Orange Beach Planning Commission gives green light for new condo towers

Orange Beach Planning Commission gives green light for new condo towers (img:WPMI)

Another high-rise condominium complex may be on its way to the city of Orange Beach.

The city of Orange Beach continues to draw thousands to the Baldwin County coast. Residents and visitors who find themselves in the busy summer traffic are feeling the growing pains.

Infrastructure improvements and the widening of Canal Road are still top priorities for city leaders. However, some folks wonder if a new proposed condo project will make things worse before it gets better.

Tony Kennon, Mayor of Orange Beach, said the property was sold years ago and would get developed at some point.

However, Kennon said they're working with the developer to reduce the impact of this specific project.

"People get upset because they want to know why we keep building. Well, the reason these are being built is because the property was zoned for condos many years ago and they have a right to build," said Kennon.

Kennon said city leaders are working with developer Brett Robinson to reduce the impact of the Phoenix Gulf Towers condo project.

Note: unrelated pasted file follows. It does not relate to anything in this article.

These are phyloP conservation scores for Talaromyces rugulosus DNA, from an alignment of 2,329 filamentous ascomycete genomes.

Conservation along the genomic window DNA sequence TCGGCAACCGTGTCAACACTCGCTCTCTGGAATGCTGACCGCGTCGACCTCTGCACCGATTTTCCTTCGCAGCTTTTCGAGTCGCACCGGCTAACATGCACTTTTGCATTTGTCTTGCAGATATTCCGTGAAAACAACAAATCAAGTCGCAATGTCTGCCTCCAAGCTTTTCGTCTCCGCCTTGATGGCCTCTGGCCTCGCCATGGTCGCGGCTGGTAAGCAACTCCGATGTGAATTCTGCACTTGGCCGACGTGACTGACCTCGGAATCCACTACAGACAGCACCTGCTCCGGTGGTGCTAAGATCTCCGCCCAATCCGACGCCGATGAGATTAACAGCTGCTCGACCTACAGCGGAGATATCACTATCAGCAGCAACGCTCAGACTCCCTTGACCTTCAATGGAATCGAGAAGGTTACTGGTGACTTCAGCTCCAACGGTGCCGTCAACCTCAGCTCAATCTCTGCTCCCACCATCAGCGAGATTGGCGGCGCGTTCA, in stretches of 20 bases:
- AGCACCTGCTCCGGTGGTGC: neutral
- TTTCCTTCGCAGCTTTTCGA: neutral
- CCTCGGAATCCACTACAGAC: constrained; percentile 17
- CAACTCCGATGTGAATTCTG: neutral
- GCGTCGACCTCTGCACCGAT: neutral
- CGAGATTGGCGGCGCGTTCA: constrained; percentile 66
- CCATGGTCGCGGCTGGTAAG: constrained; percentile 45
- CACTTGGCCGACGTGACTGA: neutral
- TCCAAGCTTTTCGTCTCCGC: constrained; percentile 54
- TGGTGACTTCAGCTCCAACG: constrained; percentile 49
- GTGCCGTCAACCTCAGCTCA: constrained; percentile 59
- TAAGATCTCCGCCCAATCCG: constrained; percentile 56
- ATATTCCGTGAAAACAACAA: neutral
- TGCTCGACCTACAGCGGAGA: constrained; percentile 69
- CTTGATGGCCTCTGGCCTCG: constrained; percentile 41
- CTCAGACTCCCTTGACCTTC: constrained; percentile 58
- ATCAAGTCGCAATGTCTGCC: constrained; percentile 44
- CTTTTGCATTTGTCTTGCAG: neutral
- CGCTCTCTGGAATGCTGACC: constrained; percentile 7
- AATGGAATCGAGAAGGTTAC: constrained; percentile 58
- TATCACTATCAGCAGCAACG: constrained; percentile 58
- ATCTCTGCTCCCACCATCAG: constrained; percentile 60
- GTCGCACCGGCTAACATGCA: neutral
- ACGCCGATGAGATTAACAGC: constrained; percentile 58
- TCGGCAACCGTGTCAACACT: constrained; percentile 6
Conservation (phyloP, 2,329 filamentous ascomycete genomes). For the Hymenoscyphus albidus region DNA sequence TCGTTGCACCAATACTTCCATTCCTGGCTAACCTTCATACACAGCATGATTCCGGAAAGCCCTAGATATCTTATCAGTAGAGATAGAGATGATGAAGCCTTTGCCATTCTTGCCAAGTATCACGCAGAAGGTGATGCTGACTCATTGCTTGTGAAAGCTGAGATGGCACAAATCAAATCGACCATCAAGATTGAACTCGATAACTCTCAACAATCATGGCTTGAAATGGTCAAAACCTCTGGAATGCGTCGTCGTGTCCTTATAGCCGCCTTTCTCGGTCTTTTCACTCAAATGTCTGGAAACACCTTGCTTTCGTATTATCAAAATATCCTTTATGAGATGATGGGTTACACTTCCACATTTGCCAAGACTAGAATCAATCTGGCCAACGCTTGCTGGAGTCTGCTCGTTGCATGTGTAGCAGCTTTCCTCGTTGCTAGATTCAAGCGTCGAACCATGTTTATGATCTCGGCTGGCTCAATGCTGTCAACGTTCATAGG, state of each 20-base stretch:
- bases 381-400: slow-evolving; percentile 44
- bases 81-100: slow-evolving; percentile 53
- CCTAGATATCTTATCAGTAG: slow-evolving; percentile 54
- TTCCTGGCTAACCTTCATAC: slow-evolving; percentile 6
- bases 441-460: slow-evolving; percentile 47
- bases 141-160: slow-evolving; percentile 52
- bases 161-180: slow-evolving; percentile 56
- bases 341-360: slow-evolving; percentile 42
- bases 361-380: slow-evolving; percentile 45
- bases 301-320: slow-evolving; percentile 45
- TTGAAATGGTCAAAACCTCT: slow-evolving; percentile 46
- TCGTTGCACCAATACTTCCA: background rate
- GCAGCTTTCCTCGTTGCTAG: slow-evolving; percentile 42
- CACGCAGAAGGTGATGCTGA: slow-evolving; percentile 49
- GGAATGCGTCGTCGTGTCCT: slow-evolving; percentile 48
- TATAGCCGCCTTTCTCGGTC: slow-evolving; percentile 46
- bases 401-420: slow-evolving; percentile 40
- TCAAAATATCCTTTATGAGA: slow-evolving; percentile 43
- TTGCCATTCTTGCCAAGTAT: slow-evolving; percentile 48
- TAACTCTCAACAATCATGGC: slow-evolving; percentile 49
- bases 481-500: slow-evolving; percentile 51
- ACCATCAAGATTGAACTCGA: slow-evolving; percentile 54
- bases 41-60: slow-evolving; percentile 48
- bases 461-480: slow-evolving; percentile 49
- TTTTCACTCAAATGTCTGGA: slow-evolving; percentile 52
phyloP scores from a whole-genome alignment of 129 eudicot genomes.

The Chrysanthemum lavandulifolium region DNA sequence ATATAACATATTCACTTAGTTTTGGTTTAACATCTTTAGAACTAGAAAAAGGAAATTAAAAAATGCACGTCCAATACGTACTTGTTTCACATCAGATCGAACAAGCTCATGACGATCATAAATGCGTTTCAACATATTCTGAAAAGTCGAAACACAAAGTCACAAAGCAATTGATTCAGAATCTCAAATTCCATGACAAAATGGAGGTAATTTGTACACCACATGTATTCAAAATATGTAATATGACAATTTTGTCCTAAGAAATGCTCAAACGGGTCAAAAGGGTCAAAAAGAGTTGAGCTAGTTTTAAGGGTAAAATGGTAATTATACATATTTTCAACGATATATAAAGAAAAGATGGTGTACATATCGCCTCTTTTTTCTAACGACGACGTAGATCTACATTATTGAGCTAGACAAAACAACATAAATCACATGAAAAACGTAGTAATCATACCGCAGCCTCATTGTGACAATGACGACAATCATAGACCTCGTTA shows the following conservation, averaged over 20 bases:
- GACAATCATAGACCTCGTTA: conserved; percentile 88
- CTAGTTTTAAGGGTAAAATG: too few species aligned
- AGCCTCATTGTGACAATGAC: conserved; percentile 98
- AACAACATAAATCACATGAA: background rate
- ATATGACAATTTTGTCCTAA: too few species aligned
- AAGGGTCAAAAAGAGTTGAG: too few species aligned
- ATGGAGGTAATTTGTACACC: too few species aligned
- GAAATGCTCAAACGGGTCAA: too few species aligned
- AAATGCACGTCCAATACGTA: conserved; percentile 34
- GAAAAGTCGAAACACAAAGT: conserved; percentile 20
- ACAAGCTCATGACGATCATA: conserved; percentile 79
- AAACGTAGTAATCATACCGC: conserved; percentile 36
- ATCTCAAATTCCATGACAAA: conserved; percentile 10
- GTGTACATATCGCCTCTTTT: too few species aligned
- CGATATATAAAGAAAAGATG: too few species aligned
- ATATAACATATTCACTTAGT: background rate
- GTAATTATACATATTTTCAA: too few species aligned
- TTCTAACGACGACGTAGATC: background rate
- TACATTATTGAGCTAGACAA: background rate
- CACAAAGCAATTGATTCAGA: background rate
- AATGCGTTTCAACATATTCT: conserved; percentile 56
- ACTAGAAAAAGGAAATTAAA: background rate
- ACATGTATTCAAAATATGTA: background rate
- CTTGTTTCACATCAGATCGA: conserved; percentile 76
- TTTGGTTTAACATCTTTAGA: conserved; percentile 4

The Phoenix Gulf Towers project was proposed to the city's Planning Commission on Monday and it was overwhelmingly approved.

The 26-story towers would be built side by side on the Gulf side of Perdido Beach Boulevard, between the Sugar Beach condos and the Palm Beach resort.

Kennon said years ago, before Orange Beach began experiencing massive growth, the property was purchased and zoned for a high density beach resort.

"Way back when, there was actually a project approved there for over 400 units. So its been reduced but they still have the right because it is zoned condo and has been for many years," Kennon said.

A number of other condominiums in Orange Beach are also either nearly finished or in the initial stages of development.

Kennon says no residential properties will be rezoned to make way for more condos.

"What we try to do is moderate that building and create something we're both happy with. We do understand we're growing and we're growing at a very fast pace. So it's a difficult balance between growth and quality of life," said Kennon.

The proposal isn't a done deal and it's expected to go before the Orange Beach city council for a vote on August 7th.

Kennon says public input is encouraged.